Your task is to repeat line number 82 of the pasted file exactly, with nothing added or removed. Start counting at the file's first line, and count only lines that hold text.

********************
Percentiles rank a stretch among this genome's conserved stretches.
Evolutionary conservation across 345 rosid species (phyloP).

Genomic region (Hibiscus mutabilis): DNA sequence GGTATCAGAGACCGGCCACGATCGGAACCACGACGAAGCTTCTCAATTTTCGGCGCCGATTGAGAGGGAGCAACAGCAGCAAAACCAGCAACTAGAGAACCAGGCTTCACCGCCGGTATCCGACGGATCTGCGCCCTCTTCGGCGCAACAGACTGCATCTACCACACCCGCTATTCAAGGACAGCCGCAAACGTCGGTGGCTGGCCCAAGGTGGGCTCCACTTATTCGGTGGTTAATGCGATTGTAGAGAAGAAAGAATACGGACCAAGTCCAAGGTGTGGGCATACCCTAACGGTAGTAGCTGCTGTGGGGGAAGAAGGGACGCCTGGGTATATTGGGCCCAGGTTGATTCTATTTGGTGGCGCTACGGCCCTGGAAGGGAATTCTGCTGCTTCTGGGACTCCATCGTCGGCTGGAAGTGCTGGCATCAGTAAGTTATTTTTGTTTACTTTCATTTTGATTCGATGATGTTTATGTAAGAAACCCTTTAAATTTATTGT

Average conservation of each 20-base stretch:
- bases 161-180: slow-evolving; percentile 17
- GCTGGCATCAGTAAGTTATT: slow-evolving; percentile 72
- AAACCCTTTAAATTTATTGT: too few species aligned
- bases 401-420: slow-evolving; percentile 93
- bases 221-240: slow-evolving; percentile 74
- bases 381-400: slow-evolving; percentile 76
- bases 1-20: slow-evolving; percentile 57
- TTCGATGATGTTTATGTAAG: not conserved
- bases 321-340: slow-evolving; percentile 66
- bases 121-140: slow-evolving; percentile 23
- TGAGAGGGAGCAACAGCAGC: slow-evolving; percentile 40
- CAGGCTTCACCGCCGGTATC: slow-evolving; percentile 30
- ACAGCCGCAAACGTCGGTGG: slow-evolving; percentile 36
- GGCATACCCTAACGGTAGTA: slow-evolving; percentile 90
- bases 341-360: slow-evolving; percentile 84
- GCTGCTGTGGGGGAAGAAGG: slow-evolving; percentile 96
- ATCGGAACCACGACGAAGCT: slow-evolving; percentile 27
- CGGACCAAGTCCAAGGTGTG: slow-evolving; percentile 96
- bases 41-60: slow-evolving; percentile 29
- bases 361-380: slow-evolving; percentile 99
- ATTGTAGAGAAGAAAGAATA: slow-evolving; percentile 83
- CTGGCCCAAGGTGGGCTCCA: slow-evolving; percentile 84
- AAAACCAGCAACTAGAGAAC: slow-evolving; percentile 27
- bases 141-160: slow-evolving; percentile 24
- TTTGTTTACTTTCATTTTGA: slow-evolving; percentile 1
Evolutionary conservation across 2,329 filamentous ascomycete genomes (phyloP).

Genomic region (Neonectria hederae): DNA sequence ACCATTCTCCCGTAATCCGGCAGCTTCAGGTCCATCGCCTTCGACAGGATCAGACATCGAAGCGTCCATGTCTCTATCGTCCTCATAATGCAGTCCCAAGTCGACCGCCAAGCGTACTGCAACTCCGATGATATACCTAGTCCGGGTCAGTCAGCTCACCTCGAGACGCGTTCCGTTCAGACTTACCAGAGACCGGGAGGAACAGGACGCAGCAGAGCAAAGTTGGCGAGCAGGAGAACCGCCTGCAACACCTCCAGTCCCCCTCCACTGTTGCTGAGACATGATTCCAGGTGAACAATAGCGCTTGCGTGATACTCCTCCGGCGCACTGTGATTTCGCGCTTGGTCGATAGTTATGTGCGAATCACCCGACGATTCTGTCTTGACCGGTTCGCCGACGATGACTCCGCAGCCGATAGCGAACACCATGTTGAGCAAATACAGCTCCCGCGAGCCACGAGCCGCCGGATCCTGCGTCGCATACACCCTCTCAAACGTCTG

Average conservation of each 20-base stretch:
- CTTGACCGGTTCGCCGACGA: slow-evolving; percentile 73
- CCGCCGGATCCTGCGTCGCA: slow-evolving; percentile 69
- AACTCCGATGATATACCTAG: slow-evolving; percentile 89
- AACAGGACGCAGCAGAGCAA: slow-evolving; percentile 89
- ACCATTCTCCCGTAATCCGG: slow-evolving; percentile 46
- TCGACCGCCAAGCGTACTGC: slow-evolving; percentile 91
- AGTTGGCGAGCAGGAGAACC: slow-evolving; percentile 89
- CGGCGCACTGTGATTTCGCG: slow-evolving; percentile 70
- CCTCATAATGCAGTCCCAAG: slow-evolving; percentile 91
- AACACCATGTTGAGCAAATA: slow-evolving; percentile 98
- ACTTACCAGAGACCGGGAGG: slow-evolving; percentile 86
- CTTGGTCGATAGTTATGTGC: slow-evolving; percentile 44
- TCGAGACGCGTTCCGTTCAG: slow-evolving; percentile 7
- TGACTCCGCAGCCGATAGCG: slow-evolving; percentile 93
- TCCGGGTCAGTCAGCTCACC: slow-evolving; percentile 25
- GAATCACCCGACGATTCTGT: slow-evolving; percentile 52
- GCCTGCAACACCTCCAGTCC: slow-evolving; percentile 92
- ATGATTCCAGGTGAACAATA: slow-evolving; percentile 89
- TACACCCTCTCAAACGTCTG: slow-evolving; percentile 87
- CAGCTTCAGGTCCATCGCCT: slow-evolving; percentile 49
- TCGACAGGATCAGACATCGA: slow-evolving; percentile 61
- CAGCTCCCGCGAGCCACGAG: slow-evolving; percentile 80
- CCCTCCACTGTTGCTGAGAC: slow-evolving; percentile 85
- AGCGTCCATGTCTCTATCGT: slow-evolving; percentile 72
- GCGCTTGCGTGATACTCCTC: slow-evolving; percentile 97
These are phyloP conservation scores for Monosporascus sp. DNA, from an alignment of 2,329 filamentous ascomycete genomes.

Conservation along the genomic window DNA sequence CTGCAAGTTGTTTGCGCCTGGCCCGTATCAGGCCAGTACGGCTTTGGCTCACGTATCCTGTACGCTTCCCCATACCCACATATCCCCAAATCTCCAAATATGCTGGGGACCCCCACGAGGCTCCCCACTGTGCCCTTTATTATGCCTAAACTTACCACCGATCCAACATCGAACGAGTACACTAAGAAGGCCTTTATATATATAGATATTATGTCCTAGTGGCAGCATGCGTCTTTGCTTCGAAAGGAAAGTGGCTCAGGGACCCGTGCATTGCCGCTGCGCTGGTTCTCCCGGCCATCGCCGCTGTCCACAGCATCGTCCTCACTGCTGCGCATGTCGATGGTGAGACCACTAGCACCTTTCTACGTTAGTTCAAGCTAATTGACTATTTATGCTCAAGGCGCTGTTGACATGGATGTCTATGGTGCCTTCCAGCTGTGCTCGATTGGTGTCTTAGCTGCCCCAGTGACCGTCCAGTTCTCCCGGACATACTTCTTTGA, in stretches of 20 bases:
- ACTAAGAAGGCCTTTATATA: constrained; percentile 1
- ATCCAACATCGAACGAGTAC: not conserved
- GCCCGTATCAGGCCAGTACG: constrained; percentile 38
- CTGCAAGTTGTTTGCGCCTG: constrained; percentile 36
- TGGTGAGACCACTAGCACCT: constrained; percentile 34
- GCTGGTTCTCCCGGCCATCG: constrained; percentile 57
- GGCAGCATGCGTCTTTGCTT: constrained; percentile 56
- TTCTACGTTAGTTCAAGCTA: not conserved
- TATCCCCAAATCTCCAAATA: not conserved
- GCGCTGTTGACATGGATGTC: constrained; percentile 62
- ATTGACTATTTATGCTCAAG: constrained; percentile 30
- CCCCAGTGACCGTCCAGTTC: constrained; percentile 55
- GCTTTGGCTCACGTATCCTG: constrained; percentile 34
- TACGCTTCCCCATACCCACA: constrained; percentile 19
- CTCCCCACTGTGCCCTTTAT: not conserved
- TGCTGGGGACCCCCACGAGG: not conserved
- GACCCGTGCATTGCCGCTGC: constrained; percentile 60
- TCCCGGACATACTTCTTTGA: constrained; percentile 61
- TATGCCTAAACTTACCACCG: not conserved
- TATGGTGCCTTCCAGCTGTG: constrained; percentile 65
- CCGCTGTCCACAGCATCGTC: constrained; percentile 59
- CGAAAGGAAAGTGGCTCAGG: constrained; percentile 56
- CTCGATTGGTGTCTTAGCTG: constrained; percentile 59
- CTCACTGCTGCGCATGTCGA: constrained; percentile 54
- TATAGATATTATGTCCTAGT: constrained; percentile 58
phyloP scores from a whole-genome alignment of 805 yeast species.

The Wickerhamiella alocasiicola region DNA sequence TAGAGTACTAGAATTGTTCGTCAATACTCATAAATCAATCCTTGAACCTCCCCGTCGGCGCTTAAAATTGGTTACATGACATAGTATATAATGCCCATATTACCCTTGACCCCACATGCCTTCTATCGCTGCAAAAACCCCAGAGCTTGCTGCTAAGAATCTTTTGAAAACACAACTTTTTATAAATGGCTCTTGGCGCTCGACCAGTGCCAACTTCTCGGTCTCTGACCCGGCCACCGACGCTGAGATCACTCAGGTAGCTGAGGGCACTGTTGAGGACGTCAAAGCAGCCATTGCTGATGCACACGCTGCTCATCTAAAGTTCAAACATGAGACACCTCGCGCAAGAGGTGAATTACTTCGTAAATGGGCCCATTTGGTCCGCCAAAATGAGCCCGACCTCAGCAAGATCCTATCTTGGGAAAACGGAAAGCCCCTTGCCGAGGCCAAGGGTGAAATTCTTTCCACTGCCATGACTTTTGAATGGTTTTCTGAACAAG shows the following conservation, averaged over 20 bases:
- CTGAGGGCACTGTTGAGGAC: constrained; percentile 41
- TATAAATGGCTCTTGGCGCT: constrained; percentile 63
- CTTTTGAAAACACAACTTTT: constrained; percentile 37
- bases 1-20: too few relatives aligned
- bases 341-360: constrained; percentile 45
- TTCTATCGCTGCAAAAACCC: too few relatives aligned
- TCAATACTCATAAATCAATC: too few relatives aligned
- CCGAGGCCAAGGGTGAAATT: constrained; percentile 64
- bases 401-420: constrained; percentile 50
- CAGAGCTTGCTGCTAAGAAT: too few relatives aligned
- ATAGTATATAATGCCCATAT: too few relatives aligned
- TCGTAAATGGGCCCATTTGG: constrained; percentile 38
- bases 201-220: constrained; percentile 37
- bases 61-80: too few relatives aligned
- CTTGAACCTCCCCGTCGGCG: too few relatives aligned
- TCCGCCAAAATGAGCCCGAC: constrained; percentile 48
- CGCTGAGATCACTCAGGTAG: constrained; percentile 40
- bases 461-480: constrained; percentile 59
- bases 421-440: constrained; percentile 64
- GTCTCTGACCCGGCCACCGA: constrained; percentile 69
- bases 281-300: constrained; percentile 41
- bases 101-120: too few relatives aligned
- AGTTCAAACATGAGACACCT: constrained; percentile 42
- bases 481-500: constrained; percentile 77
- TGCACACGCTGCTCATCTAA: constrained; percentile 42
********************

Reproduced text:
- CTCGATTGGTGTCTTAGCTG: constrained; percentile 59